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A Question About the Queen's Imprisonment

Dear Leah ~
I am under the impression that the Queen's imprisonment in the Temple was vastly different from that in the Conciergerie.  Supposedly, the king and queen were treated well during their imprisonment at Temple, though they were forced to stay on different floors However, I have read that she did not get good food at the Conciergerie and only a few kind souls tried to make life a bit less harsh for her.  My question is can we really believe everything that is told to us by those who kept the records?  For whom did they write the logs and entries?  I do not give the revolutionaries very much credit for wanting their side to look as though they would give the Queen favored treatment.  Am I right or wrong?
Janet ~

Dear Janet!

First, thank you for reading my blog and sending me your thoughtful question.  I would do my best to provide you with a thorough answer.

One of the most challenging aspects of writing about history is wading through the conflicting accounts of an event or sketched about a famous person and knowing what to believe.  As a subject of study, Marie Antoinette poses many difficulties for the historian because she was (and still is today) a polarizing figure.  Some people adore her, while others deplore her.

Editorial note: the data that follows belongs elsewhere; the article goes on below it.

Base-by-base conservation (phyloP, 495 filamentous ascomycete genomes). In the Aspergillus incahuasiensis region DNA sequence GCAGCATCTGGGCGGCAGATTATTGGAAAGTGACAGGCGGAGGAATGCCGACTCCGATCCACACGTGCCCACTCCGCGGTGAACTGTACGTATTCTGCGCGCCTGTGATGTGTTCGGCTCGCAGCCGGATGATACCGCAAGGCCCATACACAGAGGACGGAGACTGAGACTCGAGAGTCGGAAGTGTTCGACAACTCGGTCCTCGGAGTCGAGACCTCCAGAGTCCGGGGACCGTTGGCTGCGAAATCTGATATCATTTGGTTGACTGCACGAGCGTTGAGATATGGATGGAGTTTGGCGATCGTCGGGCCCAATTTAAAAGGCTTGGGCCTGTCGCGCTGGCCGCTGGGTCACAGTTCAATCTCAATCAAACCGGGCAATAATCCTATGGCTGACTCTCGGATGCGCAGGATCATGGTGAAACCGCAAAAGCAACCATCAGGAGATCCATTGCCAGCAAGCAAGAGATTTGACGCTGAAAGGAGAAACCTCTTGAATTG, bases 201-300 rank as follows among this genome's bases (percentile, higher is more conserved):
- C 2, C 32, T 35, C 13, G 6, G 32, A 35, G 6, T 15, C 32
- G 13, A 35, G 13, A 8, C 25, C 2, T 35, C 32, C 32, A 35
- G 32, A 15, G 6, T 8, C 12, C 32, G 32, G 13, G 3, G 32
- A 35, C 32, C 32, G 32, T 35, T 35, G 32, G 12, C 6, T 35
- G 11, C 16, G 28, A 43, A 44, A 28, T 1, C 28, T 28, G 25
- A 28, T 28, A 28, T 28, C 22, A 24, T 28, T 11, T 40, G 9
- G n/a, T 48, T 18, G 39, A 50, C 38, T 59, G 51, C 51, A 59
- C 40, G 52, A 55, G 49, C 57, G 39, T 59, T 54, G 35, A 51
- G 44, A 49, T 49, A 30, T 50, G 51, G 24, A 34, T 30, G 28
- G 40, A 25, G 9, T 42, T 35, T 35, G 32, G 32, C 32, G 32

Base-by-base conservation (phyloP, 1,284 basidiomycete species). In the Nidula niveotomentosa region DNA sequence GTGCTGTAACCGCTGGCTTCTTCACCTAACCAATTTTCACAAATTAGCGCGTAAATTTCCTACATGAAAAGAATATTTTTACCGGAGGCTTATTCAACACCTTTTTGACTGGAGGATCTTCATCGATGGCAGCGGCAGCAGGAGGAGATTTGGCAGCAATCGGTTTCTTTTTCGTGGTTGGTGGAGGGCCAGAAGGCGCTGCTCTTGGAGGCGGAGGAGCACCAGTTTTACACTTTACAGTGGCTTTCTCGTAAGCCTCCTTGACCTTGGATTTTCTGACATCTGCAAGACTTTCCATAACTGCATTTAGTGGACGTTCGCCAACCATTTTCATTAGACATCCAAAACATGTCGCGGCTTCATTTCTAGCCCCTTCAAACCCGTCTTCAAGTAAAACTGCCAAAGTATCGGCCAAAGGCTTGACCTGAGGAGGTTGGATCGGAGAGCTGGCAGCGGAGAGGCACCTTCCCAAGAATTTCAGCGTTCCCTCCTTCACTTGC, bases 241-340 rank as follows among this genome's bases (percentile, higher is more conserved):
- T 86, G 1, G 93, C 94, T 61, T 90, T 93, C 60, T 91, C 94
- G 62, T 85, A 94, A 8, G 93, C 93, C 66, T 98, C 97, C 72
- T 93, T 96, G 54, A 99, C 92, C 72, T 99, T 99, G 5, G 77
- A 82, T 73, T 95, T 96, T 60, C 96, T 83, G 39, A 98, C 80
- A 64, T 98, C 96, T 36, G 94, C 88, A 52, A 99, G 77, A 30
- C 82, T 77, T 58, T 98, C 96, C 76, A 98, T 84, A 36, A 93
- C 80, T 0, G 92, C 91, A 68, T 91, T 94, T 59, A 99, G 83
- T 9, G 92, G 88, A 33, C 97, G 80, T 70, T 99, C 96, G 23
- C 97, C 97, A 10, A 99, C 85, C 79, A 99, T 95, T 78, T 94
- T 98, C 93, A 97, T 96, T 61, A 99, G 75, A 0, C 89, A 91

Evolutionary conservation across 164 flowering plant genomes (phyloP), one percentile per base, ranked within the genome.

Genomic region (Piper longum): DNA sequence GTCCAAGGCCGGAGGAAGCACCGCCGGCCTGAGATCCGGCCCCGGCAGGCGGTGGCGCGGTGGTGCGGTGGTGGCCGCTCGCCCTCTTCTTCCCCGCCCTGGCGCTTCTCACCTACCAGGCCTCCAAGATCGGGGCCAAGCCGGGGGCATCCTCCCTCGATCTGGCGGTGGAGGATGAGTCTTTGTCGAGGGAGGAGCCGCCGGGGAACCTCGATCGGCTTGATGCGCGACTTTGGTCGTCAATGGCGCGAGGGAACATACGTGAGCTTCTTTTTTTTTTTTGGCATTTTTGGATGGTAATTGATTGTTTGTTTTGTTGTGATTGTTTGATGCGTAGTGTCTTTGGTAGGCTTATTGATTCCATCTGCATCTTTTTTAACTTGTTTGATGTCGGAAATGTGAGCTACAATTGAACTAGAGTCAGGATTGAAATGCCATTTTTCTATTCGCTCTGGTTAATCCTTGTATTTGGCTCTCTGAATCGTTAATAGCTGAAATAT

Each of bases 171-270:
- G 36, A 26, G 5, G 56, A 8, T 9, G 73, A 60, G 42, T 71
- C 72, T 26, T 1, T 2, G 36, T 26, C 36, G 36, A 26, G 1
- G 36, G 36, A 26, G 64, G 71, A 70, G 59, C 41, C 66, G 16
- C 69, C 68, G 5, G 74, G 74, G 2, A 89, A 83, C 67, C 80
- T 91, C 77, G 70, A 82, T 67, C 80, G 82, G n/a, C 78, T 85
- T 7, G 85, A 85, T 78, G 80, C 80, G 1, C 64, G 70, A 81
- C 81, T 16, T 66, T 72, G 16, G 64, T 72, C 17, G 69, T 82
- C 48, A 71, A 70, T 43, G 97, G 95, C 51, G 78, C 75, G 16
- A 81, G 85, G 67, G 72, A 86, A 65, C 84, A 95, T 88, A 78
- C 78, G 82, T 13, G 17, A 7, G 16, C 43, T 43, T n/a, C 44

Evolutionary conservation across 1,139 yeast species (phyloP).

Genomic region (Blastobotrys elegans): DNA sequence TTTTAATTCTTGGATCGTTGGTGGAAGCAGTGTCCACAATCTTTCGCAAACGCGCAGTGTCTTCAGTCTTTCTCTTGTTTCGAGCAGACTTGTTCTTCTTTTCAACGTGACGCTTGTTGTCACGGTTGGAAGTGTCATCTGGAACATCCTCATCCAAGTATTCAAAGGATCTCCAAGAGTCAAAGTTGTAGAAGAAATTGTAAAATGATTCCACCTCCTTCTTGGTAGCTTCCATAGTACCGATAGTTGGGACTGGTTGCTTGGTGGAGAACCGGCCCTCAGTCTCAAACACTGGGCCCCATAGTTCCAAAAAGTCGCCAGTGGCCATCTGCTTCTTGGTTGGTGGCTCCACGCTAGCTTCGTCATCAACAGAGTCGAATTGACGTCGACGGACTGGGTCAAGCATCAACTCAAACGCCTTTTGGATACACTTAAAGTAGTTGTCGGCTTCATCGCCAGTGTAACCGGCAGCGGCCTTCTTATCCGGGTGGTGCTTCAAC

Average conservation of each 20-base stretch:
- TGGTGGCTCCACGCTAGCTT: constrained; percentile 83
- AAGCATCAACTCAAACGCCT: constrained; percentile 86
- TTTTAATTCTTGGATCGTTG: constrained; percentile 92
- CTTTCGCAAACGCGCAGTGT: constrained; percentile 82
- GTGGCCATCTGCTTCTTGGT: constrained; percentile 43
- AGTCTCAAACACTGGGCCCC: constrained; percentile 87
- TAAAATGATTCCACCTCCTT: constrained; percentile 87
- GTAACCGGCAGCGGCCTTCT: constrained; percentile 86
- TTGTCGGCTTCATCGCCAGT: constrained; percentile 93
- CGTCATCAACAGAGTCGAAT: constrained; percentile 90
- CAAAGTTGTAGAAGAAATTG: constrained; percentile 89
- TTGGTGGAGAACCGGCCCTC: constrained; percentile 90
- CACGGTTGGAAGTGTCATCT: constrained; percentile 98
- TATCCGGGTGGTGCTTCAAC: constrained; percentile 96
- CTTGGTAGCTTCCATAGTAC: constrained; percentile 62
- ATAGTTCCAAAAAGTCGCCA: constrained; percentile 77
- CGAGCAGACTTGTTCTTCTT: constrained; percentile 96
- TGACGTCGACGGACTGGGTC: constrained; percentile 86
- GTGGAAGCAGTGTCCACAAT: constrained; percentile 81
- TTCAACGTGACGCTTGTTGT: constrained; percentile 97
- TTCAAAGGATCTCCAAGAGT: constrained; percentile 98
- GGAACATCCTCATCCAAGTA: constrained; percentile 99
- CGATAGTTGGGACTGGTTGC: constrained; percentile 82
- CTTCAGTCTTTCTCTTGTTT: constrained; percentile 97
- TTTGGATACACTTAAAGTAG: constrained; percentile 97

Your question: Can we believe what was written in the logs, correspondences, and memoirs of the revolutionaries in regards to their treatment of the royal family?

The contradictory rumors about Antoinette began before the fireworks displays celebrating her nuptials had even faded from the inky evening sky. Some said she was silly, immature, coquettish. While others lauded her lively wit, sound judgment, and chastity.

When there are conflicting accounts about a single person or event, how do you separate fact from fiction?  How do you know which to believe?